Don't invite Kelly Holstine to anything if you're worried she might make a scene. 

Stop worrying. She will.

In 2019, Holstine was one of two recipients of state-level Teacher of the Year honors to reject an invitation to Donald Trump's White House. Holstine, then an English teacher at Tokata Learning Center in Shakopee, said she wouldn't "feel comfortable" turning up at Trump's White House as a lesbian and a teacher of Somali-Americans and LGBTQ students.

Almost a full year later, Holstine's honor was still getting her on the VIP guest list, in this case to Monday's College Football Playoff National Championship between Clemson and LSU. That night and the morning after, everyone was talking about the actor (and former Minneapolis baby) Vince Vaughn, caught on camera getting along with Trump.

They should've been talking about Holstine, who used her time in the national spotlight to lodge another protest, this time borrowing a page from former NFL quarterback Colin Kaepernick.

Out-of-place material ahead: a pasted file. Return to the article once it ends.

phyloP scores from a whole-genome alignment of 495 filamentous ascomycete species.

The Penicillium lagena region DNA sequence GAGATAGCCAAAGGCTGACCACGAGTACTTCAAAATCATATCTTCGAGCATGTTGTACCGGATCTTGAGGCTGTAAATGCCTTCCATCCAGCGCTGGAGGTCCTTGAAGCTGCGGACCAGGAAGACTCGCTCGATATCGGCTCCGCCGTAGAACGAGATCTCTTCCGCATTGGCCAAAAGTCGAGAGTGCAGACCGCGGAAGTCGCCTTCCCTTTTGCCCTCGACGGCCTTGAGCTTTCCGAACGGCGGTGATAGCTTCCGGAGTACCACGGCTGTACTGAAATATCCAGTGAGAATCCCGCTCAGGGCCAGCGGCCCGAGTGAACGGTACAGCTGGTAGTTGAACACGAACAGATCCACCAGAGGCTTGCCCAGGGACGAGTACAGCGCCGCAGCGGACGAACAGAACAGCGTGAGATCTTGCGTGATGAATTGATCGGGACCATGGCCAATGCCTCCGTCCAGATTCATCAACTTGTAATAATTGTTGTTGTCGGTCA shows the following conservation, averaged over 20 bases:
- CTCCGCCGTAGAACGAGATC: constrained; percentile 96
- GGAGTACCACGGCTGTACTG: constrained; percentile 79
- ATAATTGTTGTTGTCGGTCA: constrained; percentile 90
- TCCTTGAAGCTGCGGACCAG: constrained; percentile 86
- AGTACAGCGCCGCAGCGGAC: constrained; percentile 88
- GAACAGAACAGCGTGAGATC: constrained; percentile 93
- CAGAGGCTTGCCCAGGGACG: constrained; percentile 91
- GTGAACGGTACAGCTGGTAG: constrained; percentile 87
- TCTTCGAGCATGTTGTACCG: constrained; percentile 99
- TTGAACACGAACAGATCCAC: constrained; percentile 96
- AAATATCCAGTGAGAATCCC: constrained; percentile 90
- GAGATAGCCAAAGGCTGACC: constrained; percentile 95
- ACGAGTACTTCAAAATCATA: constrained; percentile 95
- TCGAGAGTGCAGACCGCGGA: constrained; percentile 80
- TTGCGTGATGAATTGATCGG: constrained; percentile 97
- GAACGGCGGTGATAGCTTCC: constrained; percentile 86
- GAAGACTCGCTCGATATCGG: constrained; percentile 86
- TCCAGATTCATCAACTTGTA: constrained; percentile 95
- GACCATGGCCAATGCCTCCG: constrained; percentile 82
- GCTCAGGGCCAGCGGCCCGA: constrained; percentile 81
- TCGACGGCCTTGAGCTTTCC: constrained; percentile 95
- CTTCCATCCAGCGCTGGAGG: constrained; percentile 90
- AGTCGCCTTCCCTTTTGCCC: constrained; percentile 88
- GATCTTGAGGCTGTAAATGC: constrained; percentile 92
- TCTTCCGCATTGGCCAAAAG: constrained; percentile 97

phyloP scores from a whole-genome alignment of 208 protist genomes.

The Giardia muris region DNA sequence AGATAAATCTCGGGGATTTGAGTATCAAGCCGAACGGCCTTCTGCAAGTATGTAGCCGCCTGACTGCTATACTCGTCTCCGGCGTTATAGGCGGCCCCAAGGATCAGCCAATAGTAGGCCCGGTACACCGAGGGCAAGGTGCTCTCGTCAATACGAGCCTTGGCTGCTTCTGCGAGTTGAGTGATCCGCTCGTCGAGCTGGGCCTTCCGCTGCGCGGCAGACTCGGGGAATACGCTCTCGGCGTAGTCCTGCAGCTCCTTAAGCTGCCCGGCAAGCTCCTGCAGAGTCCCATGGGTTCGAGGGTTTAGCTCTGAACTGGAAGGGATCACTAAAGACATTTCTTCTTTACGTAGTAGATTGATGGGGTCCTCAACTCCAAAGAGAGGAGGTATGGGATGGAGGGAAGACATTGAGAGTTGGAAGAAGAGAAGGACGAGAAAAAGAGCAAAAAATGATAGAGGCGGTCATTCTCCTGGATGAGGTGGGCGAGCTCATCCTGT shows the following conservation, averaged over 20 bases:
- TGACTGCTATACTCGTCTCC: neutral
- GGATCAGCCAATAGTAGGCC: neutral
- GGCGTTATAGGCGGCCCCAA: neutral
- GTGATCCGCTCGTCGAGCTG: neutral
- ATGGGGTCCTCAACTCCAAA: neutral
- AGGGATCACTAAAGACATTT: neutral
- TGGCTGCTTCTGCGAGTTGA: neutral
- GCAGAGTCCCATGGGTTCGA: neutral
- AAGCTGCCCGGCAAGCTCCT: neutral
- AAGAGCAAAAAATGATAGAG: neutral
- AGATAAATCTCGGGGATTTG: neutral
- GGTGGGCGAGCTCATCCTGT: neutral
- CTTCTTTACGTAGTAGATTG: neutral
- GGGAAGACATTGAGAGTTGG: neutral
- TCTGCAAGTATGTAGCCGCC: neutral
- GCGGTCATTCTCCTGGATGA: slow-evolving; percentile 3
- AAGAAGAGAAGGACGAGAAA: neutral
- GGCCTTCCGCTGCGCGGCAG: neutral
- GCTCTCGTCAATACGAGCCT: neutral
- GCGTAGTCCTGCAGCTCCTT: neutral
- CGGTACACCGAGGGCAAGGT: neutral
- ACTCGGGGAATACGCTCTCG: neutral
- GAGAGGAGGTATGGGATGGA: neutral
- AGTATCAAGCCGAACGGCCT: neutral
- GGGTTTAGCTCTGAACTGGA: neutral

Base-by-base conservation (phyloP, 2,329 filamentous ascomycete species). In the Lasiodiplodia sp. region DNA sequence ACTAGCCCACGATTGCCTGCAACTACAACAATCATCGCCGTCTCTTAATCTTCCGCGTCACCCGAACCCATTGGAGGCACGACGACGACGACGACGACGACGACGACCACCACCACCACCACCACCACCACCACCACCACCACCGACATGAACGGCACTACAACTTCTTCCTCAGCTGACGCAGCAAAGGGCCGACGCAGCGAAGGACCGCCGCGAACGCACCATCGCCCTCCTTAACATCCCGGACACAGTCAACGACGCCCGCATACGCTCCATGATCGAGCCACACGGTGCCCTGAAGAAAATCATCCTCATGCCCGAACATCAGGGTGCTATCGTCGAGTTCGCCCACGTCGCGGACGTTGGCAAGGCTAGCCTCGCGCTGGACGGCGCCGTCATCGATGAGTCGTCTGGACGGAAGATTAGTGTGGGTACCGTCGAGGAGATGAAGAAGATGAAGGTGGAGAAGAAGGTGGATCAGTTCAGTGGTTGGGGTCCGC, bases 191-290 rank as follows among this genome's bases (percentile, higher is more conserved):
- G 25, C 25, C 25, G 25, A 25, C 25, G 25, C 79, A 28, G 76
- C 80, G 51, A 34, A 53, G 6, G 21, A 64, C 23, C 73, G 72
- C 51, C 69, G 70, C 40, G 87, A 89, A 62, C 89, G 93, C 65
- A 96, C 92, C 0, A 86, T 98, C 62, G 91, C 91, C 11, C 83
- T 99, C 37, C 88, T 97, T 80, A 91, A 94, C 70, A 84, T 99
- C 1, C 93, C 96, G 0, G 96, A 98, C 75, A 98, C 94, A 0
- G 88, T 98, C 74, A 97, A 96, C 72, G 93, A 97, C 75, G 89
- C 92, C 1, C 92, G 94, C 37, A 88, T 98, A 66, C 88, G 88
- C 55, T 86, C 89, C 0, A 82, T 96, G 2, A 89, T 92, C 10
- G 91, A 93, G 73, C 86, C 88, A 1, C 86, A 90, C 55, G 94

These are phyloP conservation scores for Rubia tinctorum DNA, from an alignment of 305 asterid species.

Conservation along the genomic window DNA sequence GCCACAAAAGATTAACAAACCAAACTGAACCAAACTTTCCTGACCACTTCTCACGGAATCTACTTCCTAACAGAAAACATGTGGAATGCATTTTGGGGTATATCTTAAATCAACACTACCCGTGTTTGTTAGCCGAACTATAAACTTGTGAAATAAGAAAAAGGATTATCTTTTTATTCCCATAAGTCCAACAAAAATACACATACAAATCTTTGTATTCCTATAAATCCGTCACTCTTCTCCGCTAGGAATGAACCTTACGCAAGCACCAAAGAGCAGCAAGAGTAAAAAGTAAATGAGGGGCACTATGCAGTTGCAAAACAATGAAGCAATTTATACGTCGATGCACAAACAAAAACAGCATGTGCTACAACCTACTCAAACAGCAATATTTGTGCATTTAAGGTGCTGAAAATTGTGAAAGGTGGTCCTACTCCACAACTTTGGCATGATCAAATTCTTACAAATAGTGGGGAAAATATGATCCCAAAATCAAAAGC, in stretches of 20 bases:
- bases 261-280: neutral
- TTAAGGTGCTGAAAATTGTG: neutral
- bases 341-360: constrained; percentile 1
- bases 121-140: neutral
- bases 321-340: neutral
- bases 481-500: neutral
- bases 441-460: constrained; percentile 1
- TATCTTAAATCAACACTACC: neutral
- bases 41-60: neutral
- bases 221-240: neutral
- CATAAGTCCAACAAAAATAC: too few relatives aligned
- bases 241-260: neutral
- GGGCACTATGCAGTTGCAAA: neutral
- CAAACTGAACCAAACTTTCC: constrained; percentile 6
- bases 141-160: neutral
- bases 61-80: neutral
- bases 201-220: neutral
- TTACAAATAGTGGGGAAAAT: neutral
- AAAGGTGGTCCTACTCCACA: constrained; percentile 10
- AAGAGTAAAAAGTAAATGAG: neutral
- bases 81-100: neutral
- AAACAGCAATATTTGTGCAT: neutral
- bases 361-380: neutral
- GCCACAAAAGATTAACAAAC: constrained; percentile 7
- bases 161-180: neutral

Holstine had considered merely not putting her hand over her heart, but determined that wasn't enough of a visible message. (Indeed, neither Trump nor Melania put their hand on their heart, though that may have been a subtle protest against knowing what is happening.) 

Holstine's kneel got noticed by the Washington Post and the Hill. Holstine said she'd consulted with her wife and other teachers before the game, and felt it was her "responsibility" to send a message.

“I really feel like our country is not serving the needs of all its inhabitants," she told the Hill. "So many humans right now... are not being given the respect and the rights that they deserve.”

Holstine now works on behalf of some of those humans, as director of educational equity at OutFront Minnesota. Holstine joined the LGBTQ rights advocacy nonprofit in July after seven years teaching at Tokata and 12 in Minnesota altogether. She was the first openly LGBTQ teacher to win Minnesota Teacher of the Year. 

Below, watch a TED talk Holstine gave about feeling like an outcast as a child, and how that informed her efforts to reach students in her classrooms. 

- Mike Mullen